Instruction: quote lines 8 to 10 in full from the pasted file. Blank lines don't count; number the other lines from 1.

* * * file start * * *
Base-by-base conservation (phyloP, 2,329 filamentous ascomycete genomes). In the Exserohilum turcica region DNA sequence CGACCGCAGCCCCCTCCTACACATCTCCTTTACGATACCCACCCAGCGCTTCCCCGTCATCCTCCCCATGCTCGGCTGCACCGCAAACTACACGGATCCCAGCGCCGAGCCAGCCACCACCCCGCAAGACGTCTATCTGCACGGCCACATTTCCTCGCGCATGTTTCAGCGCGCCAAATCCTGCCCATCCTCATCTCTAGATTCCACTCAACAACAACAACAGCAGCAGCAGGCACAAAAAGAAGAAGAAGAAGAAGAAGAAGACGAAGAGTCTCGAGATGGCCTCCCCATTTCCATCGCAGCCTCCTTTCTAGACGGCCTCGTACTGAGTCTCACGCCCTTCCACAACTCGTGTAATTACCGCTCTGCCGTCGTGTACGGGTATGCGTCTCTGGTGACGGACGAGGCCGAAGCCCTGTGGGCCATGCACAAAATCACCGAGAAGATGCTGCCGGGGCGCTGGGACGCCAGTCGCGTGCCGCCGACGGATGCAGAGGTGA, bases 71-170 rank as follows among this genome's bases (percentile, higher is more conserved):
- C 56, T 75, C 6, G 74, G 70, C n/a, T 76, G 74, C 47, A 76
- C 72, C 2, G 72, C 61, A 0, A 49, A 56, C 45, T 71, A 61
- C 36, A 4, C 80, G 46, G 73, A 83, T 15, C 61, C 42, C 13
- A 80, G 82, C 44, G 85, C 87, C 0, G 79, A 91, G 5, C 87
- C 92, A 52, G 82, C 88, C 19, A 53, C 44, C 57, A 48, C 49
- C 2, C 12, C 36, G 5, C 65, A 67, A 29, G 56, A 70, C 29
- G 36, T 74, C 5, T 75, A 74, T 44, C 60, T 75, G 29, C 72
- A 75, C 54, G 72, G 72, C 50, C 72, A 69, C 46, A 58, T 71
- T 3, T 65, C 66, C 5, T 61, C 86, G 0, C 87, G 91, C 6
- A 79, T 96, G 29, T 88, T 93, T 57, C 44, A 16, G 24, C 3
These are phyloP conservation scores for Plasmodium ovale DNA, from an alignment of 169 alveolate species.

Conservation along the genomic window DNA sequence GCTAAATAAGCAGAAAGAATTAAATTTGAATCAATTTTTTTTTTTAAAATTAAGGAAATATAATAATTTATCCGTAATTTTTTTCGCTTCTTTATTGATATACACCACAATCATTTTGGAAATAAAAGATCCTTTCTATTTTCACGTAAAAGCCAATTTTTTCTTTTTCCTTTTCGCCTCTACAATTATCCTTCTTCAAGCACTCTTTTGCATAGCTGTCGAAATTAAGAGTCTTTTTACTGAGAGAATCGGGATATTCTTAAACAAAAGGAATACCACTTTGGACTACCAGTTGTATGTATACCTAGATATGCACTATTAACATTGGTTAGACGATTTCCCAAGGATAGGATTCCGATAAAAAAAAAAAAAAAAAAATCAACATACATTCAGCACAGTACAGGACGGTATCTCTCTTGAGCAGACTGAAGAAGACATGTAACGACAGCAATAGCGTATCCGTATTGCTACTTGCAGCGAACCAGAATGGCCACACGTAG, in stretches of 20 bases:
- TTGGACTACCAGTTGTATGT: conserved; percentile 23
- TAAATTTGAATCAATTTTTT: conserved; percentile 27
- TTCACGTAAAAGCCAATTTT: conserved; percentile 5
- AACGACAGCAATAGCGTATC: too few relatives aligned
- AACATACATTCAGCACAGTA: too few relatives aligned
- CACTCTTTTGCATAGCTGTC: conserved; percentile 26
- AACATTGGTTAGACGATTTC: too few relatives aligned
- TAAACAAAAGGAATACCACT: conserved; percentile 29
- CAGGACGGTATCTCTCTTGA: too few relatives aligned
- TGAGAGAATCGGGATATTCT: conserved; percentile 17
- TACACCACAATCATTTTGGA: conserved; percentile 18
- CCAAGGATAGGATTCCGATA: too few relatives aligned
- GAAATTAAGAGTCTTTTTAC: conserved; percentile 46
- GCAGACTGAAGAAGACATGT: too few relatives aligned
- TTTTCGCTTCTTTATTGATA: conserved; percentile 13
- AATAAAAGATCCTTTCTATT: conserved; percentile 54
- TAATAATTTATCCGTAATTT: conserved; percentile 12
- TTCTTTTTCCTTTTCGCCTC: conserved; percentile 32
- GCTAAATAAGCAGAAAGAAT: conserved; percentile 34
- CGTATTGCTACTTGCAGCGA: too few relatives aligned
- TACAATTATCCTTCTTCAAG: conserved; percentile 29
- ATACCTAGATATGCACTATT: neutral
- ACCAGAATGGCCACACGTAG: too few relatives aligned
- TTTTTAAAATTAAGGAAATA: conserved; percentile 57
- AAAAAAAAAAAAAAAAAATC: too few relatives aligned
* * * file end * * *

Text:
- G 36, T 74, C 5, T 75, A 74, T 44, C 60, T 75, G 29, C 72
- A 75, C 54, G 72, G 72, C 50, C 72, A 69, C 46, A 58, T 71
- T 3, T 65, C 66, C 5, T 61, C 86, G 0, C 87, G 91, C 6